Then, Lunch. Haha. What a joke. I found a place that seemed to offer great vegetarian burgers, so I settled down for a quorn burger and some British chips. After 15 minutes waiting I got told the grill wouldn’t light up. Lucky me. Instead, I had to make do with a Pret sandwich and a spicy vegetable Cornish pasty (someone told me it was the day of the Cornish patron saint yesterday, so I guess that fits). A few minutes walk on Oxford street was nice. I got photographed by some guys from an Austrian fashion magazine. Then back for the real meeting.

Cyndi Mitchell is a very formidable person. I was impressed. We had a 2 hour talk; very interesting. I will tell you all about it as soon as I can. But suffice to say, I was very happy when I left. Until I realized that I had exactly 2 hours until my flight taxed out from Heathrow. So, back to Covent Garden. Back on the underground. Which through some bad communication on the drivers part, almost ended badly when the train reached the end stop before Heathrow. Thanks to the people who told me to get of the train and switch to the other side. =) I finally got to Terminal 3, realized I already had a boarding card, found my way to the security check, got my boots scanned two times, and found the gate about 20 times before takeoff. Of course, as soon as the aircraft had taxed out, the flight management decided that we should stay 30 minutes on ground before finally taking off towards Copenhagen. It’s a wonder I actually got there in time. So, in Copenhagen I walked 2 klicks to the transfer center, got a new boarding card and walked back to almost the exact place I started from, got on my flight to Stockholm and finally landed. Wow.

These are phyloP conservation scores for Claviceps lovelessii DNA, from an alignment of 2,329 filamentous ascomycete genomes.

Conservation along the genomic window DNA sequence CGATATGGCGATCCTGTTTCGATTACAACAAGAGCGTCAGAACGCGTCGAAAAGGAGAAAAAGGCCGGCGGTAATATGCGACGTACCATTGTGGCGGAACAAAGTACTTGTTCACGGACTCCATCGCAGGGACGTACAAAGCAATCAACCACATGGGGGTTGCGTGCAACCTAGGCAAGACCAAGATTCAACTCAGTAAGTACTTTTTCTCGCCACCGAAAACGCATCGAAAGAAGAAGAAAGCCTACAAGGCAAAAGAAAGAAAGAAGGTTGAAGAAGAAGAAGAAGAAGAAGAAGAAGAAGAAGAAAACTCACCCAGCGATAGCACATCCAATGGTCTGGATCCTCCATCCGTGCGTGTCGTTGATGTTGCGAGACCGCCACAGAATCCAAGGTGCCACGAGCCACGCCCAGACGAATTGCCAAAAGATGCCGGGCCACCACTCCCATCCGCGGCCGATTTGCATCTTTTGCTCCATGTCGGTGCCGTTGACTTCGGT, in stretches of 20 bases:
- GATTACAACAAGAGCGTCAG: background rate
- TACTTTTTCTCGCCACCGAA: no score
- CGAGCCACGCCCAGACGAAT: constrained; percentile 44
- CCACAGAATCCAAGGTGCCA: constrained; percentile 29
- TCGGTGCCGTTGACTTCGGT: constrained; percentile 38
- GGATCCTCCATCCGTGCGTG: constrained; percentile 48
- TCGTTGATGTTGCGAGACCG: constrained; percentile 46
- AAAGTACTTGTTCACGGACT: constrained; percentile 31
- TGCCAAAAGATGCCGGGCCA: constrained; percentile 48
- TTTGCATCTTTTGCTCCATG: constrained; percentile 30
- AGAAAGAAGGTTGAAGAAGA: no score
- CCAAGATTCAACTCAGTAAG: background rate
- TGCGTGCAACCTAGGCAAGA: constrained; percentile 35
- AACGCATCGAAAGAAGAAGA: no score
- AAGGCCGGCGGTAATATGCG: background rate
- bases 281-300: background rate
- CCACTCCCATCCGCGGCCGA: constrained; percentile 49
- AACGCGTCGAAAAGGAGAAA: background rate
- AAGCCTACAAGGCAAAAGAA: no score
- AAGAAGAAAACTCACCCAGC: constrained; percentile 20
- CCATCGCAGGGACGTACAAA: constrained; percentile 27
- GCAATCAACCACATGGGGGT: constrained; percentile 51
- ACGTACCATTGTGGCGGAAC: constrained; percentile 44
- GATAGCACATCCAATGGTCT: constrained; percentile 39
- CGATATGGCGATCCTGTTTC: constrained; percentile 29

Airport coach to Stockholm city, and night bus home to my dear old mental hospital. When I finally got to bed I ached all over, and had been awake and active for 22 hours solid. Sleep was nice at that point. Especially since the day had been a success on all accounts.

Part II: Stockholm

I finally woke up, took care of mail and told everyone about London. Thought I’d take it easy, maybe practice on my presentation for Saturday, possibly start writing on the presentations for the CS course I’m going to speak for this April. But alas, after some mailing with Poland, I realized I’ve made a big mistake. I thought I was going to Kraków this Friday, and staying until Sunday. That’s not entirely right. I’m actually going tomorrow. Surprise!